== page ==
Print Is Dead? Why NFT Platform Zora Is Launching a Magazine


Zine, the digital culture magazine from NFT minting platform Zora, is going where few Web3 media offerings have gone before: back to the physical realm. 

Today, Zora Zine will publish its first-ever print edition—though getting hands on a copy won’t be quite as simple as heading to your nearest newsstand or grocery store checkout aisle.

A total of 2,500 collectible Ethereum NFTs representing copies of Zora Zine Print Issue 001 are on sale now; those NFTs can then be redeemed by holders to acquire a physical magazine. Public sale price for the NFTs is .0777 ETH, or just over $150.

Why would a magazine dedicated to chronicling the builders of the decentralized internet, published by a company “on a mission to bring creativity on-chain,” move not just off-chain but also offline?

To Zora Zine’s Head of Editorial, Yana Sosnovskaya, Web3 is more a set of values and objectives than purely a technology stack. And print is one tool that can help advance those goals. 

“Success isn’t just about the medium—it’s about creating value for users, in our case cultural and curatorial,” Sosnovskaya told Decrypt. “It is refreshing to have a tangible, collectable object that you can revisit at any time.”

“We aimed to capture the zeitgeist of Web3 that we think will be fascinating to revisit as time goes on, players rotate, rules change, ideas swirl, and waves of hype come and go,” she added.

Like Zora Zine’s digital editions, Print Issue 001 will continue to experiment with blockchain-based solutions designed to decentralize and democratize the media industry. The issue, for example, will feature a project titled “Fake Ads,” for which 22 artists have created print advertisements for fictitious Web3 products and services.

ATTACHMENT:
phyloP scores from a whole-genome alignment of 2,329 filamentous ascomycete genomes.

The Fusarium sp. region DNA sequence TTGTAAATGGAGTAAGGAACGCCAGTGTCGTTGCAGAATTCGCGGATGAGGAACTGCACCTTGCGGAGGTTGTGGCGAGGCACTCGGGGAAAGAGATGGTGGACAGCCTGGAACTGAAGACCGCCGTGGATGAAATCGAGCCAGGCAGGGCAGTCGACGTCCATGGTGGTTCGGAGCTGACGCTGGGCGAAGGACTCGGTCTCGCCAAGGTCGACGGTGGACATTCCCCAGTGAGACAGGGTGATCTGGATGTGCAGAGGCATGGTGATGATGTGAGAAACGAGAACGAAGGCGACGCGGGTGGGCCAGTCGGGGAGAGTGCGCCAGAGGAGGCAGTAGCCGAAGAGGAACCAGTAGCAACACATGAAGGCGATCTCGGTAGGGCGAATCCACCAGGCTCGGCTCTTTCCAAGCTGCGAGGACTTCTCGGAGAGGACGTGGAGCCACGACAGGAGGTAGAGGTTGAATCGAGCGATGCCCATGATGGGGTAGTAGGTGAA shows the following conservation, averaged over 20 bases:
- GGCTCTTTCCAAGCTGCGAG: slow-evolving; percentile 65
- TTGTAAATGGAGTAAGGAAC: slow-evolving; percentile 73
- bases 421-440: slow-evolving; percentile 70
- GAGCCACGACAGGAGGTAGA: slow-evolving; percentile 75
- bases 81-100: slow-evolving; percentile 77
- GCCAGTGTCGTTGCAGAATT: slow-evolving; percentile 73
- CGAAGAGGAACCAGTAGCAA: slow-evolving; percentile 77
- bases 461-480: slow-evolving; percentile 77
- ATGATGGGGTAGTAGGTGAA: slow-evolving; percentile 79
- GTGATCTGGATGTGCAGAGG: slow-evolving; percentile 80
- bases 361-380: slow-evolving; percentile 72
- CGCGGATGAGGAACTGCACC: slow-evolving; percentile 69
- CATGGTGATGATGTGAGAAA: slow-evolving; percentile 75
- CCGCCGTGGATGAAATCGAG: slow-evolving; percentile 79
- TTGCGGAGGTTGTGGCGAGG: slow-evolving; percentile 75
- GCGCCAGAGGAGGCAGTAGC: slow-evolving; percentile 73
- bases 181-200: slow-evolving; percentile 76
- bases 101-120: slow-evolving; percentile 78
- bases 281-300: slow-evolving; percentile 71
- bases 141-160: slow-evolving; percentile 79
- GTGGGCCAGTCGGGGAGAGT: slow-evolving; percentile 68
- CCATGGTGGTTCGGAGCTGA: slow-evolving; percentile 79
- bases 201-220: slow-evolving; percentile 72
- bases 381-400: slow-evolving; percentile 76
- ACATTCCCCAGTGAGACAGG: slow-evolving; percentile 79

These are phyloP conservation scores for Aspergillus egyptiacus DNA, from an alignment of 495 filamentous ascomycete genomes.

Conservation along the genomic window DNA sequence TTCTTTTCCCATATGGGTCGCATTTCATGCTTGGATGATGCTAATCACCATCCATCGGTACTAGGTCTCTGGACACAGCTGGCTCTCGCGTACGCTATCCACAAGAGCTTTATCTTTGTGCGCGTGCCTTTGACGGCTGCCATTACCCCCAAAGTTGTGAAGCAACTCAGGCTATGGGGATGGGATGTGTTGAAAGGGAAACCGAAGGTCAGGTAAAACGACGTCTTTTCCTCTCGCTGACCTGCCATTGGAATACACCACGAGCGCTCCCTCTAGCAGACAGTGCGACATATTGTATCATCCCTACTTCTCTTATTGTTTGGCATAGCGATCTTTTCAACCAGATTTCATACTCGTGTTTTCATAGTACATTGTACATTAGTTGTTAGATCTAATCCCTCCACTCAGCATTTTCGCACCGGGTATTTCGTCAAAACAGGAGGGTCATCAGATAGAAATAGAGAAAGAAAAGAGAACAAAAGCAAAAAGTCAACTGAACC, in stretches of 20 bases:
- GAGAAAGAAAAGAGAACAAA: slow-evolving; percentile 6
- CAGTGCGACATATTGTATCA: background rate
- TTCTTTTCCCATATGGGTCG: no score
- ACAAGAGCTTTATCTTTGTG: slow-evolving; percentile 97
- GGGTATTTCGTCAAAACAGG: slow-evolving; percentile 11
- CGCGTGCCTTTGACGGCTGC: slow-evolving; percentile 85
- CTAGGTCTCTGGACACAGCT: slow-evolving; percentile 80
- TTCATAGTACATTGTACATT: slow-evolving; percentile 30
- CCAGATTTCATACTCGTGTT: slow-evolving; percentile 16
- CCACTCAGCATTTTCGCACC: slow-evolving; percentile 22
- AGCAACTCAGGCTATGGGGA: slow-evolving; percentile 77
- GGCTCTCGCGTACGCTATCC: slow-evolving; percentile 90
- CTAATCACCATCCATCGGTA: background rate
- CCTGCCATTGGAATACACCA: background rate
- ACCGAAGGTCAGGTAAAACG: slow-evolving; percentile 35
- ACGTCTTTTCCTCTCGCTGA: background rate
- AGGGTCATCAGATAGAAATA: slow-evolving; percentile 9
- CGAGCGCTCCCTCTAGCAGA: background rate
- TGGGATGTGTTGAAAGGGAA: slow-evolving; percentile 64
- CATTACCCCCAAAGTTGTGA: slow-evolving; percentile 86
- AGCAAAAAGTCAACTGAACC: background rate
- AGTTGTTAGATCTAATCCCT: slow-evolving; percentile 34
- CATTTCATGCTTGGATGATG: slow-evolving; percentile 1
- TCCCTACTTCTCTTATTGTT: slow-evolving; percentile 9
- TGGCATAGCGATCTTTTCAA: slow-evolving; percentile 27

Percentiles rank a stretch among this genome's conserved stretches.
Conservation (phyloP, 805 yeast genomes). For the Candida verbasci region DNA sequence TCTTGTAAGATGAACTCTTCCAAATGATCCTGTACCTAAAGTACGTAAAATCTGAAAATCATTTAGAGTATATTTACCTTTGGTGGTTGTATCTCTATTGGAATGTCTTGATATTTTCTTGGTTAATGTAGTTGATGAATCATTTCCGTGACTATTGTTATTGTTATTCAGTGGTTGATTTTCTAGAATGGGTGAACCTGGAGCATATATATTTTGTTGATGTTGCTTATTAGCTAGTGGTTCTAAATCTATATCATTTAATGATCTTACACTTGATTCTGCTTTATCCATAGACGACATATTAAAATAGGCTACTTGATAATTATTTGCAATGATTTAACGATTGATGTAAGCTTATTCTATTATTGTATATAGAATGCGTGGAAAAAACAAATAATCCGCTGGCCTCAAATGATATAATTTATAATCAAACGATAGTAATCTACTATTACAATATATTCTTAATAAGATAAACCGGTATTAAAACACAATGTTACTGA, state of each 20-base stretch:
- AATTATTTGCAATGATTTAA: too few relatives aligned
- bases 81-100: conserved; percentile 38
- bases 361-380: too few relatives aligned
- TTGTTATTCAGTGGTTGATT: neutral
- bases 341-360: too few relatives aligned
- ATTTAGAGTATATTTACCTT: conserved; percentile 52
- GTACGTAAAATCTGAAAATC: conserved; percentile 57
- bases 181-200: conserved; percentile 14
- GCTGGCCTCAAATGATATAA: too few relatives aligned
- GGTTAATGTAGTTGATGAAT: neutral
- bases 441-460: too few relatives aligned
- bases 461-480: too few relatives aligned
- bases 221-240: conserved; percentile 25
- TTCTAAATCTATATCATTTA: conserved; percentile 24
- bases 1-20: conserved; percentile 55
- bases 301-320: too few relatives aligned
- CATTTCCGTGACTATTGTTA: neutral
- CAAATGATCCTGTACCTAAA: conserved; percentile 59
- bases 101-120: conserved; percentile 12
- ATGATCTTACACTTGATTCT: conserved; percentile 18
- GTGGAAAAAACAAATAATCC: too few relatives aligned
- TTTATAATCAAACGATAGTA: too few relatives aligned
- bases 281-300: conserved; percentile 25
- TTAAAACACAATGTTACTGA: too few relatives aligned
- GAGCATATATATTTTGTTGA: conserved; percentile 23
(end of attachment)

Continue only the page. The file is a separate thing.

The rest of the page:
Each of those artists, in addition to receiving an honorary fee, will be able to participate in a revenue split from an on-chain, open edition of the artwork that will be published online.

In that sense, the Web3 ethos of Zora Zine will live on in tandem with its print incarnations. Zine has previously experimented with using blockchain tools to give journalists, artists, and photographers cuts of the magazine’s revenue, to crowdfund writing, and to give audiences a say in what stories they’d like to see published.

The first print edition of Zine, which runs 250 pages, will focus on the theme of “Intergenerational Dynamics.”

Framing the early, bull run incarnation of Web3 as a rebellious teenager critical of its parents (Web2) and nostalgic for the idyllic world of its grandparents (Web1), the issue will examine what it will mean for Web3 to grow up and move past its idealistic youth into a more mature and nuanced framework and mentality. 

The issue features works from over 60 contributors, including Wired founding executive editor Kevin Kelly, computer philosopher and futurist Jaron Lanier, composer Holly Herndon, art curator Hans Ulrich Obrist, generative artist Tyler Hobbs, and the late Herbert W. Franke, one of the world’s first computer artists. The physical issue will also feature special inserts and an as-yet-unrevealed piece of “custom hardware.”

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